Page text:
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Report No. 01

27. Statutory powers.-

In the case of statutory powers, Lord Greene, M.R., in Fisher v. Ruislip U.D.C. exhaustively reviewed the cases and enunciated at page 592 the following principles:

"The duty of undertakers in respect of the safety of works executed under statutory powers has been considered on many occasions. Statutes conferring such powers do not as a rule, in terms, impose a duty on the undertakers to exercise care in the construction or maintenance of the works. No such duty was imposed by the Civil Defence Act, 1939 in respect of shelters constructed under its powers. Nevertheless, it is clearly established that undertakers entrusted with statutory powers are not in general entitled, in exercising them, to disregard the safety of others.

The nature of the power must, of course, be examined; before it can be said that a duty to take care exists, and if so, how far the duty extends in any given circumstances. If the legislature authorises the construction of works which are in their nature likely to be a source of danger and which no precaution can render safe, it cannot be said that the undertakers must either refrain from constructing the works or be struck with liability for accidents which may happen to third persons. So to hold would make nonsense of the statute.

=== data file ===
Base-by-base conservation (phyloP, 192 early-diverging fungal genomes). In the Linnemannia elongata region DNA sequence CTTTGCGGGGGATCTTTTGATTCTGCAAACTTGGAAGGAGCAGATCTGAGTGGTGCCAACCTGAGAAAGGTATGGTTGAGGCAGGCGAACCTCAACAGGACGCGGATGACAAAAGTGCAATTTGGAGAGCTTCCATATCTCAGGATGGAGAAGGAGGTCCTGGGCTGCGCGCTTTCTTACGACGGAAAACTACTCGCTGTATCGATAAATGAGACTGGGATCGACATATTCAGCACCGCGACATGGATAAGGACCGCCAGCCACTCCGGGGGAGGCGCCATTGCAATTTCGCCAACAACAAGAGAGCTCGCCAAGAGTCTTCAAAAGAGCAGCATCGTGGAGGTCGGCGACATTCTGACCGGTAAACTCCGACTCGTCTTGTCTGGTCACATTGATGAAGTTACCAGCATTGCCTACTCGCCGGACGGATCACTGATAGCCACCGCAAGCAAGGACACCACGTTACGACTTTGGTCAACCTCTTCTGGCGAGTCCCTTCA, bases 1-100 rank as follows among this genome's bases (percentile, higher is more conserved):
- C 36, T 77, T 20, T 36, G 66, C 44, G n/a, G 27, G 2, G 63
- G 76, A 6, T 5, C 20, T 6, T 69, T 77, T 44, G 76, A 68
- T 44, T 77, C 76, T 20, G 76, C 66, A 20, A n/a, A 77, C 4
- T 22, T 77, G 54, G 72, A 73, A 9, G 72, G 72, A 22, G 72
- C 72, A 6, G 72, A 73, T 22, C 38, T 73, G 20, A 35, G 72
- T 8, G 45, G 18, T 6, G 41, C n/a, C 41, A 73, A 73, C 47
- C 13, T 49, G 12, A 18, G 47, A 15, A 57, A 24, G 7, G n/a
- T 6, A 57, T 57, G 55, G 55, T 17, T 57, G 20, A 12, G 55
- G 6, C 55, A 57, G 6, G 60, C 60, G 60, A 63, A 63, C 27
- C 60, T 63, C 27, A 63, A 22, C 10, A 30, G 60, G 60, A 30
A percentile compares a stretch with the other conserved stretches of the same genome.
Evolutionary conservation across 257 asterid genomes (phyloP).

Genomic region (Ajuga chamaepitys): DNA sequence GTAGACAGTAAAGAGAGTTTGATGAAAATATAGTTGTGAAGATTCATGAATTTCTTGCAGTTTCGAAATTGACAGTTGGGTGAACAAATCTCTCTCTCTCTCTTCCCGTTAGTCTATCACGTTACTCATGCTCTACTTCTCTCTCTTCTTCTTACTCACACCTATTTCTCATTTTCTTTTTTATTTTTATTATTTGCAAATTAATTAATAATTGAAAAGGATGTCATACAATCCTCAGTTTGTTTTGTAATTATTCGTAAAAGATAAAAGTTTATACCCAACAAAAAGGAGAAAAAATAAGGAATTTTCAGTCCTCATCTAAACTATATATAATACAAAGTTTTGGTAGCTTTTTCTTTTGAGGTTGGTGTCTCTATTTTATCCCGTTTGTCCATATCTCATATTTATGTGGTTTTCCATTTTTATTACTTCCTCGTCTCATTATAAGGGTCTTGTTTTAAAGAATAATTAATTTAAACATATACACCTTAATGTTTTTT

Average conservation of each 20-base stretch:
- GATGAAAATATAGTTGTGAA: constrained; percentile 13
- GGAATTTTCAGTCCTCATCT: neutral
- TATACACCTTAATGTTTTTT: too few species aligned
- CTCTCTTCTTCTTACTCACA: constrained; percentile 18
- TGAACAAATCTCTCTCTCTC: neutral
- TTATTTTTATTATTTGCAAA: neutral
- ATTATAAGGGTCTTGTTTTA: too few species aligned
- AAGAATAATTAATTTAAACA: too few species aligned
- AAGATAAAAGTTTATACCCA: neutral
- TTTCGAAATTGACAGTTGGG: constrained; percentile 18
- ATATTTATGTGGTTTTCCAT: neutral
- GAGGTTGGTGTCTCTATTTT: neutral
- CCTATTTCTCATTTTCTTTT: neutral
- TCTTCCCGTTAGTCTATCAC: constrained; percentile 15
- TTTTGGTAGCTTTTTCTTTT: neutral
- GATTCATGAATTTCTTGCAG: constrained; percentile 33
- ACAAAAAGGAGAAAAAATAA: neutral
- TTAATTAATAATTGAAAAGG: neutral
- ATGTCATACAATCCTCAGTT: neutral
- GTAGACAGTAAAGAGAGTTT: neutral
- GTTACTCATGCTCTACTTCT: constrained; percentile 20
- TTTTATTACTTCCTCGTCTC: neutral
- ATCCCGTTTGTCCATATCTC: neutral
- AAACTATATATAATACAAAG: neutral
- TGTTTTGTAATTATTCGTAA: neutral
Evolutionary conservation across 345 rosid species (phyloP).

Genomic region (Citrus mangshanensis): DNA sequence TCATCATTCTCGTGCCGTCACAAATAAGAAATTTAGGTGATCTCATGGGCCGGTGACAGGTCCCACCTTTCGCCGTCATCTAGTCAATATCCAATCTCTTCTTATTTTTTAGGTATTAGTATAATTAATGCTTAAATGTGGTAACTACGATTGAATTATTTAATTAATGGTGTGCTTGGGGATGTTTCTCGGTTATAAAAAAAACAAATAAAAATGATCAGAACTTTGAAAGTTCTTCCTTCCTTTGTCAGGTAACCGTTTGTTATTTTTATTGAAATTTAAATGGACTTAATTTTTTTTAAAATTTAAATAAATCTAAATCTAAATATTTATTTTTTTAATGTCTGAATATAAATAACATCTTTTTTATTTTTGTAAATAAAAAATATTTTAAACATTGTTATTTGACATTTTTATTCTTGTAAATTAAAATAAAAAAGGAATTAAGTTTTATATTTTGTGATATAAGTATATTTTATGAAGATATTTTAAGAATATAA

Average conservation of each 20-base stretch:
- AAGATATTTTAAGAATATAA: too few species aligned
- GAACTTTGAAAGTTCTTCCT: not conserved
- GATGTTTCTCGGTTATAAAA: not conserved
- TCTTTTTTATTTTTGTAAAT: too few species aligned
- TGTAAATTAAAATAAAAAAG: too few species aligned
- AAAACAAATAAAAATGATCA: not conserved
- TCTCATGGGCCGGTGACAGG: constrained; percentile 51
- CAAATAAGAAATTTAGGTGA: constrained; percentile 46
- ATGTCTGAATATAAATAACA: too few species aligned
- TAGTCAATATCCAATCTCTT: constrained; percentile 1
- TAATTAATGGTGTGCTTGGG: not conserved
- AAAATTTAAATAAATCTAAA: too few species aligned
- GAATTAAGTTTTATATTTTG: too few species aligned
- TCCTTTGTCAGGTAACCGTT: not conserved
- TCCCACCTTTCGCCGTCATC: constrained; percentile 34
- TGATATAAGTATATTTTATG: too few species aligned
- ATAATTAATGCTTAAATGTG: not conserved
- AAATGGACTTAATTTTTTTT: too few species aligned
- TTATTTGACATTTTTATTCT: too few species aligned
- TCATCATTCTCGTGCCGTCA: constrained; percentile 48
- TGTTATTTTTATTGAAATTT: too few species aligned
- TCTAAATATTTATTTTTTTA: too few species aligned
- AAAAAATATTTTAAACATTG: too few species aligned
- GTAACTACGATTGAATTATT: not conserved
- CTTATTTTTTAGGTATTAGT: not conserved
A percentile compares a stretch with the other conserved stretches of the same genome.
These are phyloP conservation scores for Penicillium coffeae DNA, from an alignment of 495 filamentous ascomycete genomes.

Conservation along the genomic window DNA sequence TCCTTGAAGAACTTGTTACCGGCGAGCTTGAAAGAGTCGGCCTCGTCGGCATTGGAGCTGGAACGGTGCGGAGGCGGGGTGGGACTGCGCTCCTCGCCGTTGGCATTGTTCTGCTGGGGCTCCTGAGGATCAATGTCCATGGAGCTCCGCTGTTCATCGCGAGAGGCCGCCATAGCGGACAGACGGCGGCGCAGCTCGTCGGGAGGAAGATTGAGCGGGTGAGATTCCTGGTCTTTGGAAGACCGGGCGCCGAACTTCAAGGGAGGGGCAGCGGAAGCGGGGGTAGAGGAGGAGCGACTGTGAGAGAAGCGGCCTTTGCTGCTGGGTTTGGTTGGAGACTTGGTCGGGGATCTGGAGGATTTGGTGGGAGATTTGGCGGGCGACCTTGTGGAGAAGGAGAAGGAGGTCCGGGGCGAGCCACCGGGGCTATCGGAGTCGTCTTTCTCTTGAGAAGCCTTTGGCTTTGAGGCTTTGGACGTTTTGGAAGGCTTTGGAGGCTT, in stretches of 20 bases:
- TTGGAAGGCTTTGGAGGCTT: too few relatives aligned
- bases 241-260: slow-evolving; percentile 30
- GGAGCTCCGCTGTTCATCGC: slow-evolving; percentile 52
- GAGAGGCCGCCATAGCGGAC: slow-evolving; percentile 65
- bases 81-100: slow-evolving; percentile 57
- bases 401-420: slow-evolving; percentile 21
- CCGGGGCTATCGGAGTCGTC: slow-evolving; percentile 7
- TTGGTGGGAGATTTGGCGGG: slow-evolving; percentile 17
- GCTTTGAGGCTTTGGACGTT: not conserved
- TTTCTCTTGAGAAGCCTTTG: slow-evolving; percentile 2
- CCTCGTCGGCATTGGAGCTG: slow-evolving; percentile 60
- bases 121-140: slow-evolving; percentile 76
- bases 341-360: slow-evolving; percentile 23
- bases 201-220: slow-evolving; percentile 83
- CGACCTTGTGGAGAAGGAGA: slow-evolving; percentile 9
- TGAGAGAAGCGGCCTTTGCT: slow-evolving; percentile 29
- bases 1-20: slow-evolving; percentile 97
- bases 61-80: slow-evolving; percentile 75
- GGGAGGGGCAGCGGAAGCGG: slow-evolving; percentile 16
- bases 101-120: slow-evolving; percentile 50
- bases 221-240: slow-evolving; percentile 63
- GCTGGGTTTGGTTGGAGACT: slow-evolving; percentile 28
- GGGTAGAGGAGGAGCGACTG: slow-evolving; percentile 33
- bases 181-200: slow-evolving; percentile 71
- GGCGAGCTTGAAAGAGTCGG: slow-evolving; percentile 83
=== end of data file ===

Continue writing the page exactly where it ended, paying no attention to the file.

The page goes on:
If, on the other hand, the legislature authorises the construction and maintenance of a work which will be safe or dangerous to the public according as reasonable care is or is not taken in its construction or maintenance, as the case may be, the fact that no duty to take such care is expressly imposed by the statute cannot be relied on as showing that no such duty exists. It is not to be expected that the legislature will go out of its way to impose express obligations or restrictions in respect of matters which every reasonably minded citizen would take for granted."

Except, therefore, where the legislature authorised the construction of a work which by its very nature is likely to be a source of danger, the common law obligation of taking reasonable care is cast upon the authority exercising a power. Whether a statutory authority or statutory power is exercised, one cannot escape liability if one fails to take reasonable care to avoid injury and thus be guilty of negligence. These principles should govern equally whether the authority exercising the power is the government, a local authority, or a private person.



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